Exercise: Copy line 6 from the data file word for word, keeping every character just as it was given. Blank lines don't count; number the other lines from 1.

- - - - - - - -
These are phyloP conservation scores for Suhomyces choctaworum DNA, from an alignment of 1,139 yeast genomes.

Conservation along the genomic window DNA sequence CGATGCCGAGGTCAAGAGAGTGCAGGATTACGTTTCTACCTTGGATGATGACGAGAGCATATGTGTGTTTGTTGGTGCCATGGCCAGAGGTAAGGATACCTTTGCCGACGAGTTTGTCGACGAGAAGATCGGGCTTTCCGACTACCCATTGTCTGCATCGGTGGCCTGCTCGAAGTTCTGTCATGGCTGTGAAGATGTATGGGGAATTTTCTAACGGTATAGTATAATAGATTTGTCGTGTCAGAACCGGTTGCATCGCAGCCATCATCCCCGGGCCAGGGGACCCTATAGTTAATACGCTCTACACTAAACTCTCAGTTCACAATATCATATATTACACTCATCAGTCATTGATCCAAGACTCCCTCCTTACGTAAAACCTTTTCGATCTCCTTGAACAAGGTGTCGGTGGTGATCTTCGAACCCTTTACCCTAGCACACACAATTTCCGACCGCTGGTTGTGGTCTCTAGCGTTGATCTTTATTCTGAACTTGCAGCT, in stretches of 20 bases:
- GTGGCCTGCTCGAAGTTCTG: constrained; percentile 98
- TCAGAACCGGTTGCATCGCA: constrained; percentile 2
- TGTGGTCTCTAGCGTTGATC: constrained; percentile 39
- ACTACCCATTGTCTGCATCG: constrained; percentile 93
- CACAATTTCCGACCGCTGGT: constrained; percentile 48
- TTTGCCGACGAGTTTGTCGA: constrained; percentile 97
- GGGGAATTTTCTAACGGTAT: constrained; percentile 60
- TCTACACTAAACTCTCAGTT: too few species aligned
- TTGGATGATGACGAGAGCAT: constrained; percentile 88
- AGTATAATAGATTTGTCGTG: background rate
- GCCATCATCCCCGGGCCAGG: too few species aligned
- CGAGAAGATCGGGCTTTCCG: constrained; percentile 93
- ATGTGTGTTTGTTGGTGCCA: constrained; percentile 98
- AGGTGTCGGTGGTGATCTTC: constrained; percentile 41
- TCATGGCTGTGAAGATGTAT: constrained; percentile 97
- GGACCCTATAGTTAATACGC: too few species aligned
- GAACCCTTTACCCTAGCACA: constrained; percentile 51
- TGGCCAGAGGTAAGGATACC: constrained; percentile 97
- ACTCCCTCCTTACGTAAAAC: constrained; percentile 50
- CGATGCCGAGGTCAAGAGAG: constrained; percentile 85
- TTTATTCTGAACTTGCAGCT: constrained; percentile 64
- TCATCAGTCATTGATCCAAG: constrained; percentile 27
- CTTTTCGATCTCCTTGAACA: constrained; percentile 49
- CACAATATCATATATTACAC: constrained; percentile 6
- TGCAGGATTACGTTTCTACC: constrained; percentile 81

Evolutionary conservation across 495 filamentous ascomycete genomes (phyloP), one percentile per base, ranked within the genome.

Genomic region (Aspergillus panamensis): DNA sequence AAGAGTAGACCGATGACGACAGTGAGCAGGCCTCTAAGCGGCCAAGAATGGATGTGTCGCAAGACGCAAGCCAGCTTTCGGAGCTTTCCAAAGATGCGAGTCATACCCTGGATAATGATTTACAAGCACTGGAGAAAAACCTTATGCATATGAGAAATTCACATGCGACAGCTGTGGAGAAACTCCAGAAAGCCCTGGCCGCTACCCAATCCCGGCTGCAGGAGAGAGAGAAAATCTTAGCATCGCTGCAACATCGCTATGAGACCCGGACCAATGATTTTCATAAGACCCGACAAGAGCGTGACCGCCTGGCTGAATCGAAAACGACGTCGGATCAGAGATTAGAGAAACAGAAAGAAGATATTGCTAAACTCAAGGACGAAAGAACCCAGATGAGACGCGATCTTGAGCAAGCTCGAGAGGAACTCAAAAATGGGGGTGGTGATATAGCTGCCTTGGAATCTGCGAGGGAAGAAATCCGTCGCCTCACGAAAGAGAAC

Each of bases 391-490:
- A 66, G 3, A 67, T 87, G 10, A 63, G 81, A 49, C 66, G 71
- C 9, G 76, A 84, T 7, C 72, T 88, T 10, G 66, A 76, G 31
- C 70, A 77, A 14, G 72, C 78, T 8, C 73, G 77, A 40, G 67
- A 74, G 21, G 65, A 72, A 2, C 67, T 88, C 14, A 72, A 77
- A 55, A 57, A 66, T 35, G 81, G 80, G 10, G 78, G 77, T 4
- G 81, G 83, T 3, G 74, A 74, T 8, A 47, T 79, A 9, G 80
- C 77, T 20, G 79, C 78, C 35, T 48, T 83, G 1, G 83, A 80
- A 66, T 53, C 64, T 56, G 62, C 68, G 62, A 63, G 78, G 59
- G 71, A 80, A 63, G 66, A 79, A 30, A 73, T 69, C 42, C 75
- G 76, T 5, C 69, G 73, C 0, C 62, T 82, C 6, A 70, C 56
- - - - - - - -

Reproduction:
- ACTACCCATTGTCTGCATCG: constrained; percentile 93